This is not Dickens: fidelity, nostalgia, and adaption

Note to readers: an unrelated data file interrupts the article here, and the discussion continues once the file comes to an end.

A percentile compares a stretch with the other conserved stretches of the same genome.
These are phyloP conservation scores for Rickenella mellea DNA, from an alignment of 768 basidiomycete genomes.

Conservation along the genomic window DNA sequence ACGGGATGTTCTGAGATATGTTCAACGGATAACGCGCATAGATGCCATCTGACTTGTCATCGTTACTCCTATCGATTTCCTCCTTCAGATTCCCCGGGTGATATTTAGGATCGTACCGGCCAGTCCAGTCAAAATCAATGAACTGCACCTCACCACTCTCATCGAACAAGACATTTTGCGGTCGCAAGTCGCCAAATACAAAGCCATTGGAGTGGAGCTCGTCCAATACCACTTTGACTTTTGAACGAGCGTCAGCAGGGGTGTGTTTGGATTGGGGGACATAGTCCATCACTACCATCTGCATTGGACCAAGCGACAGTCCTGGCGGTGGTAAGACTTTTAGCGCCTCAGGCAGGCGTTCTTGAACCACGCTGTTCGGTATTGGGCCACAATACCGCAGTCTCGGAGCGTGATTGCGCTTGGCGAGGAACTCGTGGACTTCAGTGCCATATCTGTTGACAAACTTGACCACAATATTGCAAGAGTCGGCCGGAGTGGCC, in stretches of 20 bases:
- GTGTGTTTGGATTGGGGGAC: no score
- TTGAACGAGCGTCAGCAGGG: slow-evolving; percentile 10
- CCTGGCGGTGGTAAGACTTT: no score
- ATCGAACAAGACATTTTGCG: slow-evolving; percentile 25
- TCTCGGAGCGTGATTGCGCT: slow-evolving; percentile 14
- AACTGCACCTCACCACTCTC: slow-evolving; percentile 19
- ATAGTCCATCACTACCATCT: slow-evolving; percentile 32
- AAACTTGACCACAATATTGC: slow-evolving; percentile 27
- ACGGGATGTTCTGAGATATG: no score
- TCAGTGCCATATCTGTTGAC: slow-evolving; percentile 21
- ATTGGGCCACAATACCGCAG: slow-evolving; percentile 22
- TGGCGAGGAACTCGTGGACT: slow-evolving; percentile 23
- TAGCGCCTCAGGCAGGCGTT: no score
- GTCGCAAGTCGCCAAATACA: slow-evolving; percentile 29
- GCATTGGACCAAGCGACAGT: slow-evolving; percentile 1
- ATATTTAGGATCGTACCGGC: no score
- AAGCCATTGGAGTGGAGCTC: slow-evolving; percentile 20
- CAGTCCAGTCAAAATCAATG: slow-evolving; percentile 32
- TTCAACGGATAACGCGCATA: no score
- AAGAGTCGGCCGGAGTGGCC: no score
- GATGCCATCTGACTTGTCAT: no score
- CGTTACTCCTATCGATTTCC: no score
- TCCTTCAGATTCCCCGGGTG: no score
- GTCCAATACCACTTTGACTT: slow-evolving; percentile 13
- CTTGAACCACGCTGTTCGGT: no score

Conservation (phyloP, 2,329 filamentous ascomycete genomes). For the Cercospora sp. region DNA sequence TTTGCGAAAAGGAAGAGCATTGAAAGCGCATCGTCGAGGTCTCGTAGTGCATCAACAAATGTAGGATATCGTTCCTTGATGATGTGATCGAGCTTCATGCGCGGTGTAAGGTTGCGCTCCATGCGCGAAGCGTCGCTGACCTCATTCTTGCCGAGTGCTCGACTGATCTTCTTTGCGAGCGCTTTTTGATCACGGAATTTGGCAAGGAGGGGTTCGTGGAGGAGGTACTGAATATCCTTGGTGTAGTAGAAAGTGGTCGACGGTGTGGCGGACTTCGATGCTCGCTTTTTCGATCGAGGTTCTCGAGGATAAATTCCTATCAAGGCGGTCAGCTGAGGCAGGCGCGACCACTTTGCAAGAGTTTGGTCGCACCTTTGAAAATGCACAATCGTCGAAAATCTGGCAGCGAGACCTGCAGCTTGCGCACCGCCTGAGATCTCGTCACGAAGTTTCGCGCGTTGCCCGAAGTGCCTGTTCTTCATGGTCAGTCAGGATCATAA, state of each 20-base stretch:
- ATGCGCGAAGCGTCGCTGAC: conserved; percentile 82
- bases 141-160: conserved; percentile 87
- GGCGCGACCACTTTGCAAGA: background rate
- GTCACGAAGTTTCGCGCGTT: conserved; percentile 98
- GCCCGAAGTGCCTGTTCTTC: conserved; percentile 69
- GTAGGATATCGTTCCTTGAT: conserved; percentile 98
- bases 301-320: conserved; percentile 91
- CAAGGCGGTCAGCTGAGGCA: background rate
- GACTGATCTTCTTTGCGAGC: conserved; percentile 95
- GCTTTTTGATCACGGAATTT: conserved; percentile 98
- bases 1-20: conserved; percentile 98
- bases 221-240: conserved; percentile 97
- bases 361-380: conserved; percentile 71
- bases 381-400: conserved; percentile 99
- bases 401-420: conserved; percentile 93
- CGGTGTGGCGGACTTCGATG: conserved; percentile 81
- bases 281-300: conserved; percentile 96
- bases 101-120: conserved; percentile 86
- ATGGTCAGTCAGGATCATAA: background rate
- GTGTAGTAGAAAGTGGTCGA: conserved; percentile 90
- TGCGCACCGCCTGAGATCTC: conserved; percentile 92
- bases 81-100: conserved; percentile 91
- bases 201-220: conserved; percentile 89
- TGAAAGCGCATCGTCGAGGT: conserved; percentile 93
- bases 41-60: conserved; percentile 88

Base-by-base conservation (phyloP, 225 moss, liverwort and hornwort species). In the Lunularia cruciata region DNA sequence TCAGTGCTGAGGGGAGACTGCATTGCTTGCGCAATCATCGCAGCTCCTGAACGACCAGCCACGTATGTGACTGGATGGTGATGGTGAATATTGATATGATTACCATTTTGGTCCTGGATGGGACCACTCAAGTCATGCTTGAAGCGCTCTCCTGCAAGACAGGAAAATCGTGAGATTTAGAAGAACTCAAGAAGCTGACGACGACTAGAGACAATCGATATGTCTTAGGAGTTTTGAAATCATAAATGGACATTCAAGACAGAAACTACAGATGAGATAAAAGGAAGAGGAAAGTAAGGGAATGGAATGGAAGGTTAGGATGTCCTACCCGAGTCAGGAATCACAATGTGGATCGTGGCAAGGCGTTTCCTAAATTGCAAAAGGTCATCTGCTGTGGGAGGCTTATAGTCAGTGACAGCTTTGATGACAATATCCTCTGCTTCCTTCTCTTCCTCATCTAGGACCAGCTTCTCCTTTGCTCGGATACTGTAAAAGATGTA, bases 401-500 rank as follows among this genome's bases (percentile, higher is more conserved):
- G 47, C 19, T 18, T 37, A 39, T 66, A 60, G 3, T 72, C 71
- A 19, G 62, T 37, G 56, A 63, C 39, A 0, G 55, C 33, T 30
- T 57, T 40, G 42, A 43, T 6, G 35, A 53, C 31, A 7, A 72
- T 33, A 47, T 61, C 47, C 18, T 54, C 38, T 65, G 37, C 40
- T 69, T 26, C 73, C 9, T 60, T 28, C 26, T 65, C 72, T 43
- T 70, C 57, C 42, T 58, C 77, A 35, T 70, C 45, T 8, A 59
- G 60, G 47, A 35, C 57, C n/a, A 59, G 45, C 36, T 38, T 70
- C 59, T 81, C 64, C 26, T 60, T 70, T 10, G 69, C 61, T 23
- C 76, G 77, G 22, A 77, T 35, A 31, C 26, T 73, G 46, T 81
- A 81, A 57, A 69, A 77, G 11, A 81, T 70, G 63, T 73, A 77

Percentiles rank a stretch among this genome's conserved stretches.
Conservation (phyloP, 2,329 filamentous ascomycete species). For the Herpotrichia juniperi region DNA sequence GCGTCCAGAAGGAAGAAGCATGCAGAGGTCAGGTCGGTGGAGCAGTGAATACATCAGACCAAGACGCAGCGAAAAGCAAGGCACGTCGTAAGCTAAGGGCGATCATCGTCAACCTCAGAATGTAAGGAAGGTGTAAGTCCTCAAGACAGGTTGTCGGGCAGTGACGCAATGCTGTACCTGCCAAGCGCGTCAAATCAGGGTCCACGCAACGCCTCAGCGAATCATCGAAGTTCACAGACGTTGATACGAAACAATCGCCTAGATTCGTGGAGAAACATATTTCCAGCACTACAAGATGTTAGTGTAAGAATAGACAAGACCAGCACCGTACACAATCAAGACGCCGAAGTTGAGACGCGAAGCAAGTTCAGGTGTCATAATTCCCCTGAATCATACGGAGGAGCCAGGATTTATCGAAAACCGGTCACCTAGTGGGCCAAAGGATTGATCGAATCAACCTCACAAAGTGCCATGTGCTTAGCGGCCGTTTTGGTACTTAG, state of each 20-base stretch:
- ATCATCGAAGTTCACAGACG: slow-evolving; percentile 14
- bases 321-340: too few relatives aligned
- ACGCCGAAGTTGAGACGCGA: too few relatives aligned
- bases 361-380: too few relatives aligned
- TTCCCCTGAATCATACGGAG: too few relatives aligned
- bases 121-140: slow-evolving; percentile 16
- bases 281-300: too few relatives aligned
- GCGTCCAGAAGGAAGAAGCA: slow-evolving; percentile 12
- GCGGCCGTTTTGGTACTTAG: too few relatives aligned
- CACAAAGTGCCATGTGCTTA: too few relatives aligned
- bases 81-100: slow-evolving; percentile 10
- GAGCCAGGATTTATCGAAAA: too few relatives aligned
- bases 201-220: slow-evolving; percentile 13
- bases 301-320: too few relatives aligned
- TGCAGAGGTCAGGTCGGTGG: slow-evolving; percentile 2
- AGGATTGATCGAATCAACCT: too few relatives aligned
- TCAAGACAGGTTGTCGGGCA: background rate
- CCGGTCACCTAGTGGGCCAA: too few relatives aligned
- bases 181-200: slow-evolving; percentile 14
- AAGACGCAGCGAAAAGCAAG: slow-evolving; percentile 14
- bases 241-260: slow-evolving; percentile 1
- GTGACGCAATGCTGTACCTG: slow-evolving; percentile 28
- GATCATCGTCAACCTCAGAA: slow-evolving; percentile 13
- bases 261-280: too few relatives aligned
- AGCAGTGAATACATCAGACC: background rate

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In this project, I examine the responses of filmgoers to three adaptations of Victorian novels: Joe Wright's Pride & Prejudice (2005), Roman Polanski's Oliver Twist (2005), and Alfonso Cuarón's Great Expectations (1998). I explore the ways in which fidelity discourse manifests itself in the reviews of both professional film critics and the "citizen critics" who post reviews on the Internet Movie Database. Despite adaptation scholars' designation of fidelity discourse as analytically unproductive, I argue that fidelity discourse can be a constructive evaluative method, particularly amongst citizen critics. I also contend that contemporary filmgoers' nostalgia for the Victorian past feeds much of the fidelity discourse evident in these reviews. Viewers of Victorian novel film adaptations often rely on fidelity criteria in their evaluations because they expect the films to develop their visual conceptualizations of the Victorian era; thus, the reviews are frequently determined by how successfully the films meet those expectations.